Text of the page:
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dc.contributor.advisorMarin, Tania-
dc.contributor.advisorPorritt, Kylie-
dc.contributor.advisorWilliams, Nicole-
dc.contributor.authorBrett, Kingsley Ritchie-
dc.description.abstractObjective: To synthesise the best available evidence for the diagnostic test accuracy of measurement of serum procalcitonin compared to serum C-reactive protein for suspected osteomyelitis and septic arthritis in hospitalised children and adolescents. Introduction: Measurement of serum C-reactive protein remains a routine investigation for the diagnosis of osteoarticular infection in children and adolescents. Measurement of serum procalcitonin has been shown to outperform C-reactive protein in adults with osteomyelitis and septic arthritis. Before procalcitonin can be considered as a potential replacement or additional test in children and adolescents, a systematic review and meta-analysis targeting this population is needed. Inclusion criteria: Original studies reporting on the diagnostic accuracy of procalcitonin and/or C-reactive protein in children and adolescents aged between one month and 18 years admitted to hospital with suspected osteoarticular infection were included, compared to at least one reference test. The reference test was defined as positive culture or polymerase chain reaction confirmation of a pathogen from blood and/or bone biopsy and/or joint fluid aspirate and/or at least two of the following: 1) purulent material from sterile site; 2) positive radiological findings consistent with osteoarticular infection; 3) symptoms and signs consistent with osteomyelitis and/or septic arthritis. Methods: JBI methodology for systematic reviews of diagnostic test accuracy was employed. Information was sourced from four databases; MEDLINE, Embase, Cochrane Central Register of Controlled Trials, and Web of Science and four grey literature sources; Mednar, OpenGrey, Google scholar and ProQuest Dissertations and Thesis. Only studies published in English were considered. The methodological quality of selected studies was formally evaluated and sensitivity and specificity data were extracted and 95% confidence intervals determined. Meta-analysis was performed to estimate summary points using a bivariate model and generate a hierarchial summary receiver operating characteristic curve (HSROC) with global measures of test accuracy performance including likelihood ratio and diagnostic odds ratio. A narrative summary was provided where meta-analysis was not feasible. Results: Eight out of 3086 studies were included in the final analysis. Four of these studies used a common CRP test threshold of 20mg/L for septic arthritis cases only. At this threshold the estimated pooled sensitivity of C-reactive protein was 0.86 (0.68-0.96) and the pooled specificity 0.9 (0.83-0.94). Using a HSROC model from six studies including all osteoarticular infections, the diagnostic odds ratio for C-reactive protein was estimated to be 39.4 (14.8-104.9) with a positive likelihood ratio 5.3 (2.3-11.9) and negative likelihood ratio 0.1 (0.07-0.2). There were insufficient studies from this review to statistically evaluate the diagnostic accuracy performance of procalcitonin using meta-analysis. Conclusion: We have synthesised the best available evidence to evaluate the diagnostic test accuracy of serum measurement of procalcitonin and C-reactive protein in children and adolescents with suspected osteomyelitis and septic arthritis. Clinicians should continue to measure serum C-reactive protein as the preferred inflammatory marker in this setting and await more evidence before incorporating procalcitonin routinely into their diagnostic test strategy for this specific setting.en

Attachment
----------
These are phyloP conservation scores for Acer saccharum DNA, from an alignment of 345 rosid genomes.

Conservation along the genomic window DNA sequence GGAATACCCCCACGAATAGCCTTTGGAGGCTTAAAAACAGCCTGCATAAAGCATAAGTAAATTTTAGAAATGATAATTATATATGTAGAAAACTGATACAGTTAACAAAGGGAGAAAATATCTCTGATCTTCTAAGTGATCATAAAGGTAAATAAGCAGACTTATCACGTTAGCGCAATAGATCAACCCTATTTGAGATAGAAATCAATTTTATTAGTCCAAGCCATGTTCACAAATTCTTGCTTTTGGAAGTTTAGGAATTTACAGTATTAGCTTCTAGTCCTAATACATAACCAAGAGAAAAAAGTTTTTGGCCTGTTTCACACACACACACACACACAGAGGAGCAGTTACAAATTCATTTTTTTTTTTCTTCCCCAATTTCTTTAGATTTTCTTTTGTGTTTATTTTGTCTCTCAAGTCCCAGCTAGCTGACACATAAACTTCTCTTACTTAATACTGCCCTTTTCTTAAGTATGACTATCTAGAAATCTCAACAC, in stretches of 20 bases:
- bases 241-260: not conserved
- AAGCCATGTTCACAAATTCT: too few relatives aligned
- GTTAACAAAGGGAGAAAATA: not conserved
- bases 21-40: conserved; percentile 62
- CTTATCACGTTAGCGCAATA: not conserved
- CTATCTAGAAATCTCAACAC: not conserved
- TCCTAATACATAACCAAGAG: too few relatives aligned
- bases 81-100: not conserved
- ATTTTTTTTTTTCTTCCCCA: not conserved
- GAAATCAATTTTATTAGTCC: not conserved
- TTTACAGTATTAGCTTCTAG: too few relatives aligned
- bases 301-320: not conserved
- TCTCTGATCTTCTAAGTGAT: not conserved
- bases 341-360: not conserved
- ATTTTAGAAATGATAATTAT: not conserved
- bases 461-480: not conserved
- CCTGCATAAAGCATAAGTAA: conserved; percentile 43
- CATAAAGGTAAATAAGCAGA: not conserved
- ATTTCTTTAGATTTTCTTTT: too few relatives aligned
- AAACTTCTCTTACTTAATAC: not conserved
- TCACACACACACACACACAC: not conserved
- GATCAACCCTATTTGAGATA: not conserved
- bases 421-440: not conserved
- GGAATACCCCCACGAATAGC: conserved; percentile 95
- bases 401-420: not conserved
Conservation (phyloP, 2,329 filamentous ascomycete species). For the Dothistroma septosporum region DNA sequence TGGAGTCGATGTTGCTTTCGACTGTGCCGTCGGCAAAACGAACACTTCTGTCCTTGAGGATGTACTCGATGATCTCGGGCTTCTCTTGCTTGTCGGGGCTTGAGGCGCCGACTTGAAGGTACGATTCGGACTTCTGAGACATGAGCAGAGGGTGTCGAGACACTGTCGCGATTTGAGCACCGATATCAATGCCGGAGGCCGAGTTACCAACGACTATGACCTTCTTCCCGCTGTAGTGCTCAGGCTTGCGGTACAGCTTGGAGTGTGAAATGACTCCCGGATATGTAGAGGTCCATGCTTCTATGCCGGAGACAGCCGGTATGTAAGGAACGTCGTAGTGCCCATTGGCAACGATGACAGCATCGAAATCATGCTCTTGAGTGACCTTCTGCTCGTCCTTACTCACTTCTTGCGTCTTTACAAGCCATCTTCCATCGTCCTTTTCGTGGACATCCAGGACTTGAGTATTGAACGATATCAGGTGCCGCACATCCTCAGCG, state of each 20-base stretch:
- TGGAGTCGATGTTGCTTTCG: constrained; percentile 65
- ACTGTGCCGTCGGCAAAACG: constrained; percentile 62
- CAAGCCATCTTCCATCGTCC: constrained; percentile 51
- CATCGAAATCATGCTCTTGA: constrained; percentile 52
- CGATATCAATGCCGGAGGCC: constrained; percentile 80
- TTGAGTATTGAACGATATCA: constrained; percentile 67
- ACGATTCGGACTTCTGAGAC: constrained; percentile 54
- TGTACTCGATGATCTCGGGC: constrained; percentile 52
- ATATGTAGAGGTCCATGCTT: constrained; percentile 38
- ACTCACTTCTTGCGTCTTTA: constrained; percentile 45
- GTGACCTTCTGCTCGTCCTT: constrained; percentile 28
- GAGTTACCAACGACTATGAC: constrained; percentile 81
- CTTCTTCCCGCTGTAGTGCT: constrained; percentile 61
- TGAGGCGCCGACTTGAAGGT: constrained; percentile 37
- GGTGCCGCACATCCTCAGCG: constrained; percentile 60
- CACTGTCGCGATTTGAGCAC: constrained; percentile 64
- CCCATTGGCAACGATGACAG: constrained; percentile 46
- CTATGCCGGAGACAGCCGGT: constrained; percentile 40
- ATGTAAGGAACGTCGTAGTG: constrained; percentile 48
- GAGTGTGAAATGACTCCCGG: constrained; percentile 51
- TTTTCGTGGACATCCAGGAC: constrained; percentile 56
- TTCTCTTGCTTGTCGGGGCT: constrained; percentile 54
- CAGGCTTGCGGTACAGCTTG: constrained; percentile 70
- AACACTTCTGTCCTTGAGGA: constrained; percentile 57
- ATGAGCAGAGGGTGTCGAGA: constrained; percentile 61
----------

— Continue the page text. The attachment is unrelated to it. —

dc.subjectC-reactive proteinen
dc.subjectseptic arthritisen
dc.subjectosteoarticualr infectionen
dc.subjectchildren, adolescenten
dc.titleThe diagnositic test accuracy of serum procalcitonin compared to C-reactive protein for bone and joint infection in children and adolescents: A Systematic review and Meta-analysisen
dc.contributor.schoolSchool of Population Health : Public Healthen
dc.provenanceThis electronic version is made publicly available by the University of Adelaide in accordance with its open access policy for student theses. Copyright in this thesis remains with the author. This thesis may incorporate third party material which has been used by the author pursuant to Fair Dealing exceptions. If you are the owner of any included third party copyright material you wish to be removed from this electronic version, please complete the take down form located at:
dc.description.dissertationThesis (MClinSc) -- University of Adelaide, School of Public Health, 2020en
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